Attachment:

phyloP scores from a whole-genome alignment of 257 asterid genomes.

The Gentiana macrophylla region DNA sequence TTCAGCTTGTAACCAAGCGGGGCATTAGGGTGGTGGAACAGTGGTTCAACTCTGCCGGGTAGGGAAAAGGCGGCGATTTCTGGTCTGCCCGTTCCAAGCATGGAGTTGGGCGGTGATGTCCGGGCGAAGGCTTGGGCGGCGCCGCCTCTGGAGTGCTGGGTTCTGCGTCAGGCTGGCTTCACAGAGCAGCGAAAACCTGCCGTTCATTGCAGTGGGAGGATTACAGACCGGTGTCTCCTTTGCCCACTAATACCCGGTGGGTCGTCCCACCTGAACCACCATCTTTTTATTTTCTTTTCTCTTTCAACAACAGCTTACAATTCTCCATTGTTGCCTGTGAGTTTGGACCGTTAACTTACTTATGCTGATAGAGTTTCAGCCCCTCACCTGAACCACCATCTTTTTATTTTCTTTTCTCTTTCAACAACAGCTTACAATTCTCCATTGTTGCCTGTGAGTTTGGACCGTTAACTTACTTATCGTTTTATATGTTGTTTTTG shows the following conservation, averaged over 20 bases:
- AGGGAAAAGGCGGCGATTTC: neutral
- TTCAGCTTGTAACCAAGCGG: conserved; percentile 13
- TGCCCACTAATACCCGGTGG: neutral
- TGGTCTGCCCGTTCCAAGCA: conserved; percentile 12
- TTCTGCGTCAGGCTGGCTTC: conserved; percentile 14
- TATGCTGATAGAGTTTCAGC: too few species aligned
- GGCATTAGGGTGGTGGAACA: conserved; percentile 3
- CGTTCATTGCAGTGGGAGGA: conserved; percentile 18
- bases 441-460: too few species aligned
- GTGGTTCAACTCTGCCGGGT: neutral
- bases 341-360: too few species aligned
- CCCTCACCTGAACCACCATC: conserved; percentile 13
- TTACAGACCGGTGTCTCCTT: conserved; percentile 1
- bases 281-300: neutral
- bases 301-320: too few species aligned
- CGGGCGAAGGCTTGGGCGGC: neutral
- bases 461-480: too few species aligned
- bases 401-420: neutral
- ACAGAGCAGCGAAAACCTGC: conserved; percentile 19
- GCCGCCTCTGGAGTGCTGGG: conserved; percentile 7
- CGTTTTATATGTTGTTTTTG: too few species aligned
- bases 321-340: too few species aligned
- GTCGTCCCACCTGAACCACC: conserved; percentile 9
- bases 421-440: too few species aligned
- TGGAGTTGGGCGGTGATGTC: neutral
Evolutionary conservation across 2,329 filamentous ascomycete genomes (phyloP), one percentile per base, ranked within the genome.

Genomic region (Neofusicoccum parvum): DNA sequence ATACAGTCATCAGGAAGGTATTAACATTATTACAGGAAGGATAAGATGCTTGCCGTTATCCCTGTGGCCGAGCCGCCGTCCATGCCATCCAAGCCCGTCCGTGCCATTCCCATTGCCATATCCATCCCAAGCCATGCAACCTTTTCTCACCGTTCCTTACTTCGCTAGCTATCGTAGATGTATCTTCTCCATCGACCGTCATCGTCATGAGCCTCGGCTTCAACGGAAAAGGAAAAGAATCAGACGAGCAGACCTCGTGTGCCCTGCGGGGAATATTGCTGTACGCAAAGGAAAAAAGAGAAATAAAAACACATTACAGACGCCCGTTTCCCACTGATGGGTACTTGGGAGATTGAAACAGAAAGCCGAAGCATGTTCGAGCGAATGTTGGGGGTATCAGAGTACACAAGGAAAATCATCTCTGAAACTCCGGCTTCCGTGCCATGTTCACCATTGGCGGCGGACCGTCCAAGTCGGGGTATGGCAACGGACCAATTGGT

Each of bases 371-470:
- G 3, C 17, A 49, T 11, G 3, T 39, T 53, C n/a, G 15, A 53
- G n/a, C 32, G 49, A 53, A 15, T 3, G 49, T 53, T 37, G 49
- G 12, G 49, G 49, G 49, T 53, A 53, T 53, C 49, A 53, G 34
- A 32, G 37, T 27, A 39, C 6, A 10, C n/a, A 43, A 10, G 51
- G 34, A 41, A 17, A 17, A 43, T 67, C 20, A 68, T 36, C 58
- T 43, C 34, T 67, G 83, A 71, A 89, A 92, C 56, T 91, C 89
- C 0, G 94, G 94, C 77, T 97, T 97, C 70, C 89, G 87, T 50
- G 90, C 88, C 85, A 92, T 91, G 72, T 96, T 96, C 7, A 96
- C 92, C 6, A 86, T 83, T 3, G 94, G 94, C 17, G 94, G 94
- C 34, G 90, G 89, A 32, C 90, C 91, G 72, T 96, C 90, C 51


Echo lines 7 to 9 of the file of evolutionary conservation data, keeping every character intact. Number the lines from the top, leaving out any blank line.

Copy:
- TTCTGCGTCAGGCTGGCTTC: conserved; percentile 14
- TATGCTGATAGAGTTTCAGC: too few species aligned
- GGCATTAGGGTGGTGGAACA: conserved; percentile 3